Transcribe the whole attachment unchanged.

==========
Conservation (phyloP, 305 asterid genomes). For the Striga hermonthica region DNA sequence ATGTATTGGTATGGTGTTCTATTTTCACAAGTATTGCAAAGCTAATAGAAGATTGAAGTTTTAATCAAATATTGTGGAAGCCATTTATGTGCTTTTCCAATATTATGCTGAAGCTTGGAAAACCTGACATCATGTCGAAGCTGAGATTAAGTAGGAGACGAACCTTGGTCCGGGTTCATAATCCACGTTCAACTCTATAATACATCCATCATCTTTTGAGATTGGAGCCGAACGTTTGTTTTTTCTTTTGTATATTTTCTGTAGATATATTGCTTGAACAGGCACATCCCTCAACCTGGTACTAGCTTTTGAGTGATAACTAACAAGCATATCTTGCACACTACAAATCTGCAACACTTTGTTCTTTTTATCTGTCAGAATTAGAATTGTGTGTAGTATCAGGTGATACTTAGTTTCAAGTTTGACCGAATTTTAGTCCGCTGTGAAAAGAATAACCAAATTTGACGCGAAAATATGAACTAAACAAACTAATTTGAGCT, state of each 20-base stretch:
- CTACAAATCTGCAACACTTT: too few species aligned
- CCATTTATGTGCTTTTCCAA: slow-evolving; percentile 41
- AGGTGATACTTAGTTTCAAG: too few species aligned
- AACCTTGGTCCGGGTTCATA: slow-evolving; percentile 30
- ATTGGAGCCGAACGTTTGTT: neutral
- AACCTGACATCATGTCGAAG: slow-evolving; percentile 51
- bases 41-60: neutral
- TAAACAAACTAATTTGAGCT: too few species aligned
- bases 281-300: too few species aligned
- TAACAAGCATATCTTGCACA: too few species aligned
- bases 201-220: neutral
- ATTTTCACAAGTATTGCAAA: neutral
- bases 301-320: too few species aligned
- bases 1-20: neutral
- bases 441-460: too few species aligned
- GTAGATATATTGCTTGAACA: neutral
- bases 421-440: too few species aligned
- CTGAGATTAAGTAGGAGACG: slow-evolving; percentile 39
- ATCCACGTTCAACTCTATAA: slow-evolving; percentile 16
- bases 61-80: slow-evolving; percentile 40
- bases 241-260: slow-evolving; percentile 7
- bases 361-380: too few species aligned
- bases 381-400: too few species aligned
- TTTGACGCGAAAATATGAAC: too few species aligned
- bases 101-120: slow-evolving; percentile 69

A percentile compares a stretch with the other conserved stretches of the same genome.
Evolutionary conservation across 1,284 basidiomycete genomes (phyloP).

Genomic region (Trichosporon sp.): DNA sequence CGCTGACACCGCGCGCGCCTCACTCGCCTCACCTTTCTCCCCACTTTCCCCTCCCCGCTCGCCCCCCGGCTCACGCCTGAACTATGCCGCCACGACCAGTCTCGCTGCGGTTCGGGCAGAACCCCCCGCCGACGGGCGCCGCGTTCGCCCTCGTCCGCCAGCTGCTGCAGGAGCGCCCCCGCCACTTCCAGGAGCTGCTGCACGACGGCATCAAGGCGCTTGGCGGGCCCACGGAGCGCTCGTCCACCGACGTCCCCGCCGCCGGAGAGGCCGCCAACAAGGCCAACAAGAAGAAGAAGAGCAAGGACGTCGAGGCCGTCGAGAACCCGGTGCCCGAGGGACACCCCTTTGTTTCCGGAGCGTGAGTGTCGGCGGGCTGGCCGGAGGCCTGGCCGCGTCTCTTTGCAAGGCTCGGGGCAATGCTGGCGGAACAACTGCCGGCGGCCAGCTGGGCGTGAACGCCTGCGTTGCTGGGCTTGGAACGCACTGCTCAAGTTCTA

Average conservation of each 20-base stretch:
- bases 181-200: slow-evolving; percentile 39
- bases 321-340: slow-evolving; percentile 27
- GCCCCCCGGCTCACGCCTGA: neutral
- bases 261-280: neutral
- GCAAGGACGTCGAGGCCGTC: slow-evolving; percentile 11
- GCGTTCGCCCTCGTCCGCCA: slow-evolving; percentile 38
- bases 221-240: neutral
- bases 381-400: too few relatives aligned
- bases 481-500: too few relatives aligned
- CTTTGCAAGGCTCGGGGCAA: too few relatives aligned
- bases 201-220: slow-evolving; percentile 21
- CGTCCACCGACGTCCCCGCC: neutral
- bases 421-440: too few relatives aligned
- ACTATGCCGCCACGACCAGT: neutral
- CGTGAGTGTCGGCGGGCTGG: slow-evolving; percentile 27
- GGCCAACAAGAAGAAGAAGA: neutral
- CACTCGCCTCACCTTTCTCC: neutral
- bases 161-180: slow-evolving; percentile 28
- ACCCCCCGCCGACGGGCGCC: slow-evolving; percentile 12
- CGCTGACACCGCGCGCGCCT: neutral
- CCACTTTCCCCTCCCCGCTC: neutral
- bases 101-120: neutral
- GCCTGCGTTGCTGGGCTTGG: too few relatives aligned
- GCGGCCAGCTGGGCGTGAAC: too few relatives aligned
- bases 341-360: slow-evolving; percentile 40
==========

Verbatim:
Conservation (phyloP, 305 asterid genomes). For the Striga hermonthica region DNA sequence ATGTATTGGTATGGTGTTCTATTTTCACAAGTATTGCAAAGCTAATAGAAGATTGAAGTTTTAATCAAATATTGTGGAAGCCATTTATGTGCTTTTCCAATATTATGCTGAAGCTTGGAAAACCTGACATCATGTCGAAGCTGAGATTAAGTAGGAGACGAACCTTGGTCCGGGTTCATAATCCACGTTCAACTCTATAATACATCCATCATCTTTTGAGATTGGAGCCGAACGTTTGTTTTTTCTTTTGTATATTTTCTGTAGATATATTGCTTGAACAGGCACATCCCTCAACCTGGTACTAGCTTTTGAGTGATAACTAACAAGCATATCTTGCACACTACAAATCTGCAACACTTTGTTCTTTTTATCTGTCAGAATTAGAATTGTGTGTAGTATCAGGTGATACTTAGTTTCAAGTTTGACCGAATTTTAGTCCGCTGTGAAAAGAATAACCAAATTTGACGCGAAAATATGAACTAAACAAACTAATTTGAGCT, state of each 20-base stretch:
- CTACAAATCTGCAACACTTT: too few species aligned
- CCATTTATGTGCTTTTCCAA: slow-evolving; percentile 41
- AGGTGATACTTAGTTTCAAG: too few species aligned
- AACCTTGGTCCGGGTTCATA: slow-evolving; percentile 30
- ATTGGAGCCGAACGTTTGTT: neutral
- AACCTGACATCATGTCGAAG: slow-evolving; percentile 51
- bases 41-60: neutral
- TAAACAAACTAATTTGAGCT: too few species aligned
- bases 281-300: too few species aligned
- TAACAAGCATATCTTGCACA: too few species aligned
- bases 201-220: neutral
- ATTTTCACAAGTATTGCAAA: neutral
- bases 301-320: too few species aligned
- bases 1-20: neutral
- bases 441-460: too few species aligned
- GTAGATATATTGCTTGAACA: neutral
- bases 421-440: too few species aligned
- CTGAGATTAAGTAGGAGACG: slow-evolving; percentile 39
- ATCCACGTTCAACTCTATAA: slow-evolving; percentile 16
- bases 61-80: slow-evolving; percentile 40
- bases 241-260: slow-evolving; percentile 7
- bases 361-380: too few species aligned
- bases 381-400: too few species aligned
- TTTGACGCGAAAATATGAAC: too few species aligned
- bases 101-120: slow-evolving; percentile 69

A percentile compares a stretch with the other conserved stretches of the same genome.
Evolutionary conservation across 1,284 basidiomycete genomes (phyloP).

Genomic region (Trichosporon sp.): DNA sequence CGCTGACACCGCGCGCGCCTCACTCGCCTCACCTTTCTCCCCACTTTCCCCTCCCCGCTCGCCCCCCGGCTCACGCCTGAACTATGCCGCCACGACCAGTCTCGCTGCGGTTCGGGCAGAACCCCCCGCCGACGGGCGCCGCGTTCGCCCTCGTCCGCCAGCTGCTGCAGGAGCGCCCCCGCCACTTCCAGGAGCTGCTGCACGACGGCATCAAGGCGCTTGGCGGGCCCACGGAGCGCTCGTCCACCGACGTCCCCGCCGCCGGAGAGGCCGCCAACAAGGCCAACAAGAAGAAGAAGAGCAAGGACGTCGAGGCCGTCGAGAACCCGGTGCCCGAGGGACACCCCTTTGTTTCCGGAGCGTGAGTGTCGGCGGGCTGGCCGGAGGCCTGGCCGCGTCTCTTTGCAAGGCTCGGGGCAATGCTGGCGGAACAACTGCCGGCGGCCAGCTGGGCGTGAACGCCTGCGTTGCTGGGCTTGGAACGCACTGCTCAAGTTCTA

Average conservation of each 20-base stretch:
- bases 181-200: slow-evolving; percentile 39
- bases 321-340: slow-evolving; percentile 27
- GCCCCCCGGCTCACGCCTGA: neutral
- bases 261-280: neutral
- GCAAGGACGTCGAGGCCGTC: slow-evolving; percentile 11
- GCGTTCGCCCTCGTCCGCCA: slow-evolving; percentile 38
- bases 221-240: neutral
- bases 381-400: too few relatives aligned
- bases 481-500: too few relatives aligned
- CTTTGCAAGGCTCGGGGCAA: too few relatives aligned
- bases 201-220: slow-evolving; percentile 21
- CGTCCACCGACGTCCCCGCC: neutral
- bases 421-440: too few relatives aligned
- ACTATGCCGCCACGACCAGT: neutral
- CGTGAGTGTCGGCGGGCTGG: slow-evolving; percentile 27
- GGCCAACAAGAAGAAGAAGA: neutral
- CACTCGCCTCACCTTTCTCC: neutral
- bases 161-180: slow-evolving; percentile 28
- ACCCCCCGCCGACGGGCGCC: slow-evolving; percentile 12
- CGCTGACACCGCGCGCGCCT: neutral
- CCACTTTCCCCTCCCCGCTC: neutral
- bases 101-120: neutral
- GCCTGCGTTGCTGGGCTTGG: too few relatives aligned
- GCGGCCAGCTGGGCGTGAAC: too few relatives aligned
- bases 341-360: slow-evolving; percentile 40